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Today's Stichomancy for Peter O'Toole

The first excerpt represents the past or something you must release, and is drawn from Twice Told Tales by Nathaniel Hawthorne:

minister. There was the nurse, no hired handmaiden of death, but one whose calm affection had endured thus long in secrecy, in solitude, amid the chill of age, and would not perish, even at the dying hour. Who, but Elizabeth! And there lay the hoary head of good Father Hooper upon the death pillow, with the black veil still swathed about his brow, and reaching down over his face, so that each more difficult gasp of his faint breath caused it to stir. All through life that piece of crape had hung between him and the world: it had separated him from cheerful brotherhood and woman's love, and kept him in that saddest of all prisons, his own heart; and still it lay upon his face, as if to deepen the


Twice Told Tales
The second excerpt represents the present or the deciding factor of the moment, and is drawn from The Breaking Point by Mary Roberts Rinehart:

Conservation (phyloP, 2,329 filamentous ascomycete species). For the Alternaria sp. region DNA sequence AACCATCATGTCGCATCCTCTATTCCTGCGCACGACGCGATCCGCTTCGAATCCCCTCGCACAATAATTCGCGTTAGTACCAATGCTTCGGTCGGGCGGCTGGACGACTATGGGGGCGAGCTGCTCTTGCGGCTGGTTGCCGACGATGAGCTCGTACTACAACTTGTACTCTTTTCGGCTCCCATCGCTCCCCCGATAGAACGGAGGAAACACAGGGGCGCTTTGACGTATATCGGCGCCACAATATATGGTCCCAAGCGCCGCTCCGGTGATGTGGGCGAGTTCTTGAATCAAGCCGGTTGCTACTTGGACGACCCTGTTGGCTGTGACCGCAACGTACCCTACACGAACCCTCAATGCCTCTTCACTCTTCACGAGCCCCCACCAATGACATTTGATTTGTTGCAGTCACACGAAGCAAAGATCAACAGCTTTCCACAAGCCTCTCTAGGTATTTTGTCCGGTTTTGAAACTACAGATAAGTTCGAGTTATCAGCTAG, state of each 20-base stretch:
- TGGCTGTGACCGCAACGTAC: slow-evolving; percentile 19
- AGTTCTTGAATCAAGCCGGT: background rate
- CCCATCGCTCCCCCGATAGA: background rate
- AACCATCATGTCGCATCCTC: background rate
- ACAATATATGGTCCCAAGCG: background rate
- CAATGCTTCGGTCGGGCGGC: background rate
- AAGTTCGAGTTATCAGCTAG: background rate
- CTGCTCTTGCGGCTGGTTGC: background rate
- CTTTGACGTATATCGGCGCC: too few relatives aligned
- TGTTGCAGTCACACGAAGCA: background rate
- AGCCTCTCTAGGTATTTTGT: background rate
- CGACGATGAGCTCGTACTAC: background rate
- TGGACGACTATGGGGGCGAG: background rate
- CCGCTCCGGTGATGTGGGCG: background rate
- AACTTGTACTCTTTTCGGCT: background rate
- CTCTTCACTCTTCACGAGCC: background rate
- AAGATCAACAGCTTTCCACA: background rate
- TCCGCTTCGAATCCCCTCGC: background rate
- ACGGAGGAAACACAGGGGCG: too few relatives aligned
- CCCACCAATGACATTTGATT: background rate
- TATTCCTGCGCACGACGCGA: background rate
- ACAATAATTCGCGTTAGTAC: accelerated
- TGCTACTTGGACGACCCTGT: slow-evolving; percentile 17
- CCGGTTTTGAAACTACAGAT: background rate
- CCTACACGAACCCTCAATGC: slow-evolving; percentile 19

Clark case. Have a cigar? Got time to sit down?"

"You a newspaper man?"

"Oil well supplies," said Bassett easily. "Well, in this article it seemed some woman or other had made a confession. It sounded fishy to me."

"Well, I'll tell you about that." The conductor sat down and bit off the end of his cigar. "I knew the Donaldsons well, and Maggie Donaldson was an honest woman. But I'll tell you how I explain the thing. Donaldson died, and that left her pretty much alone. The executors of the Clark estate kept her on the ranch, but when the estate was settled three years ago she had to move. That broke her


The Breaking Point
The third excerpt represents the future or something you must embrace, and is drawn from Gettysburg Address by Abraham Lincoln:

We have come to dedicate a portion of that field as a final resting place for those who here gave their lives that this nation might live. It is altogether fitting and proper that we should do this.

But, in a larger sense, we cannot dedicate. . .we cannot consecrate. . . we cannot hallow this ground. The brave men, living and dead, who struggled here have consecrated it, far above our poor power to add or detract. The world will little note, nor long remember, what we say here, but it can never forget what they did here.

It is for us the living, rather, to be dedicated here to the unfinished work which they who fought here have thus far so nobly advanced. It is rather for us to be here dedicated to the great task remaining